Ten men and six women deny Ohio Amish haircut attacks
Sixteen Amish women and men charged with beard- and haircutting attacks against fellow Amish have pleaded not guilty in an Ohio court.
The six women and 10 men are charged with hate crimes motivated by religious differences, conspiracy and assault.
The suspects are also accused of trying to destroy evidence, including shears, a bag of hair and a disposable camera.
Prosecutors say the attacks were part of a feud directed by a breakaway Amish bishop, Samuel Mullet.
The updated indictment also alleges that Mr Mullet lied to federal officials.
Seven denied bail
The judge set the trial for 27 August. The accused face up to 10 years in prison if found guilty.
Four new female defendants appeared in court on Thursday: Lovina Miller, Kathryn Miller, Emma Miller and Elizabeth Miller. They were charged with the attacks last month.
According to court records, they are married to some of Mr Mullet's nephews and are members of the Amish community in Bergholz, eastern Ohio.
Joseph Dubyak, one of the defendant's lawyers, said seven of the accused, including Mr Mullet, were still being held without bond.
He also said that extended families were helping out as the planting season began.
"They planted the oats and they are getting the corn ready," Mr Dubyak said.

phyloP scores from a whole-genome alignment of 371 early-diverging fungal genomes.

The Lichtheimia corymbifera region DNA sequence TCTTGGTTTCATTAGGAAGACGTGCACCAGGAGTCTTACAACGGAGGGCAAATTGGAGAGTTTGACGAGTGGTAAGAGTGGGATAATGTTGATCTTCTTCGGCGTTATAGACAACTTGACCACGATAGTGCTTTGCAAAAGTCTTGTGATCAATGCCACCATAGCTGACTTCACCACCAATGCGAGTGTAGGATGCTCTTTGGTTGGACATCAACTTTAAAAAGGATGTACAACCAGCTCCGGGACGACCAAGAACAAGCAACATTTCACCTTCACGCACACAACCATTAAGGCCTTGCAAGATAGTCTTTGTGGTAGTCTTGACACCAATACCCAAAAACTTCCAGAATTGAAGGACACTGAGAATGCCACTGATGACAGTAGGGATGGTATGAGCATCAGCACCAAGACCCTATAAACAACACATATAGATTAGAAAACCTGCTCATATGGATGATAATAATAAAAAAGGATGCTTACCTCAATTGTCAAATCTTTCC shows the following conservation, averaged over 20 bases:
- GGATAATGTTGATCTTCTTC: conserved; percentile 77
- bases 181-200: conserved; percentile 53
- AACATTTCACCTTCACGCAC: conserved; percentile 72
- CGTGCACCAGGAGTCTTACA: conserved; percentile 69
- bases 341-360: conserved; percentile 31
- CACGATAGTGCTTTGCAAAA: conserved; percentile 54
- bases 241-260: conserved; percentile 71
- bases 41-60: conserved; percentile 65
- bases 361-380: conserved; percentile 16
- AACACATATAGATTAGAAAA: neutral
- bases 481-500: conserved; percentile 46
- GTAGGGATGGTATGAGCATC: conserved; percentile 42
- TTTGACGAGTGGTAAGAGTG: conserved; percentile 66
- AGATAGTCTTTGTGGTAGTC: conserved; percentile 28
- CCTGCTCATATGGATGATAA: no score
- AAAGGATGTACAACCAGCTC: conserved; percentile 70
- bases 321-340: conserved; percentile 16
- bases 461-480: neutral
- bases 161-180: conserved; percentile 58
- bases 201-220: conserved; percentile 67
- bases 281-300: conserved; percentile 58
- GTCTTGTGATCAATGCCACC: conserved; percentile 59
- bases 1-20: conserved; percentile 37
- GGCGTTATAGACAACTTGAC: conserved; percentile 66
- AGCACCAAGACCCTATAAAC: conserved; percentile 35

"They are all pitching in, they are all working together. They have somebody conducting their religious services."
Mr Mullet told the Associated Press in October that he did not order the attacks, but did not stop his sons and others in his group from carrying them out.
The Amish leader said in the interview that he had wanted to send a message that the others should be ashamed for the way they had treated his group.
Many Amish believe that the Bible instructs women to wear their hair long and for men to stop shaving after marriage.
Ohio has an Amish population of about 61,000 - second only to Pennsylvania.
Jefferson County Sheriff Fred Abdalla told journalists that Amish communities in the area had been left terrified by the attacks.
Within the Amish community, punishments are often decided internally and crimes are rarely reported to the police. Some of the victims of the attacks had refused to press charges.